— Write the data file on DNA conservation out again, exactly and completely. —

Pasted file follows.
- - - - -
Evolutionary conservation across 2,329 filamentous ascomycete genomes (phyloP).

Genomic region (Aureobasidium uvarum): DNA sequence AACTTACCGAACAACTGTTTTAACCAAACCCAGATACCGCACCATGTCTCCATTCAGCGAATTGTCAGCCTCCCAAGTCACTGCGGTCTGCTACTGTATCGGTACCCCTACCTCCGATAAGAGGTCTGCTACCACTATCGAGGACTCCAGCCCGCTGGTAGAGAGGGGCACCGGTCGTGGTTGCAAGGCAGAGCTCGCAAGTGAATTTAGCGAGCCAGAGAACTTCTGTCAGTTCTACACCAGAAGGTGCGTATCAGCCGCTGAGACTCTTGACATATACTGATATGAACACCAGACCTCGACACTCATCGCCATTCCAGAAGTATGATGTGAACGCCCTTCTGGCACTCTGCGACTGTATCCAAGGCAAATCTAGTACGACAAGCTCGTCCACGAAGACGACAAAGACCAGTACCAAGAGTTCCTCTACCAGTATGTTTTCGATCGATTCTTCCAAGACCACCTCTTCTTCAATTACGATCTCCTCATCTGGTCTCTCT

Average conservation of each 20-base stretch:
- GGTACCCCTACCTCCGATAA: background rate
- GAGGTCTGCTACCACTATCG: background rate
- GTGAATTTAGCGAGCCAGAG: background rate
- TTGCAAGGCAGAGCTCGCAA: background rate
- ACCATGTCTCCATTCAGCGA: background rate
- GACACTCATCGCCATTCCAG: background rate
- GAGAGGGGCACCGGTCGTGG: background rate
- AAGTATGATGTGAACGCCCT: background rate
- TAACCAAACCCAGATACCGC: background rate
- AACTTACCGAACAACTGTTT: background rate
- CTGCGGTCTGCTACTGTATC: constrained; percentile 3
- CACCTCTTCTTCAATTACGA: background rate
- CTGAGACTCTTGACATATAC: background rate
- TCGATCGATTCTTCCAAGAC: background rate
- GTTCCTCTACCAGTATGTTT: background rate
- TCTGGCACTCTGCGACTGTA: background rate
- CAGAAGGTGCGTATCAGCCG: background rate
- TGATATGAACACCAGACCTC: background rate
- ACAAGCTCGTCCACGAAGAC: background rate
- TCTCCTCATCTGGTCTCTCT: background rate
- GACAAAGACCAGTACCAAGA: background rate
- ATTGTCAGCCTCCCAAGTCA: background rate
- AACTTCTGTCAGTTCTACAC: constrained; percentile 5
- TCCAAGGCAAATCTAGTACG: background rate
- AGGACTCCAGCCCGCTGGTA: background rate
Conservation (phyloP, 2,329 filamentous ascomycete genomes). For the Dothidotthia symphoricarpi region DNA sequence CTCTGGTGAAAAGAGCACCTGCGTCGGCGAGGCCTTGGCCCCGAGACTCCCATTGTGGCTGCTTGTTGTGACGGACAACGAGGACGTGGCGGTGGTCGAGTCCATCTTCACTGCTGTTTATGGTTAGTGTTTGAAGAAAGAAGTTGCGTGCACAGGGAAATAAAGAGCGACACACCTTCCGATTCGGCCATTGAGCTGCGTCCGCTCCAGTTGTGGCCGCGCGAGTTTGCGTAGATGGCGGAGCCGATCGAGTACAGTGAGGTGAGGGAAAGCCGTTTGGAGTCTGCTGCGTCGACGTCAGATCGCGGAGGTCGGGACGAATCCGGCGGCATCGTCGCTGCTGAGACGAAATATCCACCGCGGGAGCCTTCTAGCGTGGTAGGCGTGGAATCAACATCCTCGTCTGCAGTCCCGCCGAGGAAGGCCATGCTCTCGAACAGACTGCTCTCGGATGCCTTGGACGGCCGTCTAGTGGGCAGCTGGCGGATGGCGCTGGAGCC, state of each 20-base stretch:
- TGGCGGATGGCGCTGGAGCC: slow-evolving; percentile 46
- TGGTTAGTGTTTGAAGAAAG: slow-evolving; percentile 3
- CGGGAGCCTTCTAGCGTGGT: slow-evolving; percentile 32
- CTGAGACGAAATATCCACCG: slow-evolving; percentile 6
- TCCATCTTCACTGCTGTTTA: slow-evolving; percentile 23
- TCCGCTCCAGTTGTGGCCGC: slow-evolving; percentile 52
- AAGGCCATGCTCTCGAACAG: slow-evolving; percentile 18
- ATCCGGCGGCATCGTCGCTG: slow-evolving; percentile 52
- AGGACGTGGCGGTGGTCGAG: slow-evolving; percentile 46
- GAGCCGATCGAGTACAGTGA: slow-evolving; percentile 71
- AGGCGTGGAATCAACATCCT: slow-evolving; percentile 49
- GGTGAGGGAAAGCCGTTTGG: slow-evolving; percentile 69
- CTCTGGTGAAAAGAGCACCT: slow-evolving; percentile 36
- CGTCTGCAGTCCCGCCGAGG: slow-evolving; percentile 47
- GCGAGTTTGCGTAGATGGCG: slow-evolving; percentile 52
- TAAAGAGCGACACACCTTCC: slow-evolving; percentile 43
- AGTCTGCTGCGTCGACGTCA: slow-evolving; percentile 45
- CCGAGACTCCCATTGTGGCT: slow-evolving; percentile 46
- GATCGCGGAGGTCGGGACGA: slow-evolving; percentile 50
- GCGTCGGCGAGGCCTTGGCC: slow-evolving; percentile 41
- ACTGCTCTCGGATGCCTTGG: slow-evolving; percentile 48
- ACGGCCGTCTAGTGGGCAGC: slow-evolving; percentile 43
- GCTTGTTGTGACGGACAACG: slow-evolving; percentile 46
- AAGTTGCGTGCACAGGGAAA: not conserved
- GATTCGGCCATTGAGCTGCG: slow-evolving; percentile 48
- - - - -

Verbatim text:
Evolutionary conservation across 2,329 filamentous ascomycete genomes (phyloP).

Genomic region (Aureobasidium uvarum): DNA sequence AACTTACCGAACAACTGTTTTAACCAAACCCAGATACCGCACCATGTCTCCATTCAGCGAATTGTCAGCCTCCCAAGTCACTGCGGTCTGCTACTGTATCGGTACCCCTACCTCCGATAAGAGGTCTGCTACCACTATCGAGGACTCCAGCCCGCTGGTAGAGAGGGGCACCGGTCGTGGTTGCAAGGCAGAGCTCGCAAGTGAATTTAGCGAGCCAGAGAACTTCTGTCAGTTCTACACCAGAAGGTGCGTATCAGCCGCTGAGACTCTTGACATATACTGATATGAACACCAGACCTCGACACTCATCGCCATTCCAGAAGTATGATGTGAACGCCCTTCTGGCACTCTGCGACTGTATCCAAGGCAAATCTAGTACGACAAGCTCGTCCACGAAGACGACAAAGACCAGTACCAAGAGTTCCTCTACCAGTATGTTTTCGATCGATTCTTCCAAGACCACCTCTTCTTCAATTACGATCTCCTCATCTGGTCTCTCT

Average conservation of each 20-base stretch:
- GGTACCCCTACCTCCGATAA: background rate
- GAGGTCTGCTACCACTATCG: background rate
- GTGAATTTAGCGAGCCAGAG: background rate
- TTGCAAGGCAGAGCTCGCAA: background rate
- ACCATGTCTCCATTCAGCGA: background rate
- GACACTCATCGCCATTCCAG: background rate
- GAGAGGGGCACCGGTCGTGG: background rate
- AAGTATGATGTGAACGCCCT: background rate
- TAACCAAACCCAGATACCGC: background rate
- AACTTACCGAACAACTGTTT: background rate
- CTGCGGTCTGCTACTGTATC: constrained; percentile 3
- CACCTCTTCTTCAATTACGA: background rate
- CTGAGACTCTTGACATATAC: background rate
- TCGATCGATTCTTCCAAGAC: background rate
- GTTCCTCTACCAGTATGTTT: background rate
- TCTGGCACTCTGCGACTGTA: background rate
- CAGAAGGTGCGTATCAGCCG: background rate
- TGATATGAACACCAGACCTC: background rate
- ACAAGCTCGTCCACGAAGAC: background rate
- TCTCCTCATCTGGTCTCTCT: background rate
- GACAAAGACCAGTACCAAGA: background rate
- ATTGTCAGCCTCCCAAGTCA: background rate
- AACTTCTGTCAGTTCTACAC: constrained; percentile 5
- TCCAAGGCAAATCTAGTACG: background rate
- AGGACTCCAGCCCGCTGGTA: background rate
Conservation (phyloP, 2,329 filamentous ascomycete genomes). For the Dothidotthia symphoricarpi region DNA sequence CTCTGGTGAAAAGAGCACCTGCGTCGGCGAGGCCTTGGCCCCGAGACTCCCATTGTGGCTGCTTGTTGTGACGGACAACGAGGACGTGGCGGTGGTCGAGTCCATCTTCACTGCTGTTTATGGTTAGTGTTTGAAGAAAGAAGTTGCGTGCACAGGGAAATAAAGAGCGACACACCTTCCGATTCGGCCATTGAGCTGCGTCCGCTCCAGTTGTGGCCGCGCGAGTTTGCGTAGATGGCGGAGCCGATCGAGTACAGTGAGGTGAGGGAAAGCCGTTTGGAGTCTGCTGCGTCGACGTCAGATCGCGGAGGTCGGGACGAATCCGGCGGCATCGTCGCTGCTGAGACGAAATATCCACCGCGGGAGCCTTCTAGCGTGGTAGGCGTGGAATCAACATCCTCGTCTGCAGTCCCGCCGAGGAAGGCCATGCTCTCGAACAGACTGCTCTCGGATGCCTTGGACGGCCGTCTAGTGGGCAGCTGGCGGATGGCGCTGGAGCC, state of each 20-base stretch:
- TGGCGGATGGCGCTGGAGCC: slow-evolving; percentile 46
- TGGTTAGTGTTTGAAGAAAG: slow-evolving; percentile 3
- CGGGAGCCTTCTAGCGTGGT: slow-evolving; percentile 32
- CTGAGACGAAATATCCACCG: slow-evolving; percentile 6
- TCCATCTTCACTGCTGTTTA: slow-evolving; percentile 23
- TCCGCTCCAGTTGTGGCCGC: slow-evolving; percentile 52
- AAGGCCATGCTCTCGAACAG: slow-evolving; percentile 18
- ATCCGGCGGCATCGTCGCTG: slow-evolving; percentile 52
- AGGACGTGGCGGTGGTCGAG: slow-evolving; percentile 46
- GAGCCGATCGAGTACAGTGA: slow-evolving; percentile 71
- AGGCGTGGAATCAACATCCT: slow-evolving; percentile 49
- GGTGAGGGAAAGCCGTTTGG: slow-evolving; percentile 69
- CTCTGGTGAAAAGAGCACCT: slow-evolving; percentile 36
- CGTCTGCAGTCCCGCCGAGG: slow-evolving; percentile 47
- GCGAGTTTGCGTAGATGGCG: slow-evolving; percentile 52
- TAAAGAGCGACACACCTTCC: slow-evolving; percentile 43
- AGTCTGCTGCGTCGACGTCA: slow-evolving; percentile 45
- CCGAGACTCCCATTGTGGCT: slow-evolving; percentile 46
- GATCGCGGAGGTCGGGACGA: slow-evolving; percentile 50
- GCGTCGGCGAGGCCTTGGCC: slow-evolving; percentile 41
- ACTGCTCTCGGATGCCTTGG: slow-evolving; percentile 48
- ACGGCCGTCTAGTGGGCAGC: slow-evolving; percentile 43
- GCTTGTTGTGACGGACAACG: slow-evolving; percentile 46
- AAGTTGCGTGCACAGGGAAA: not conserved
- GATTCGGCCATTGAGCTGCG: slow-evolving; percentile 48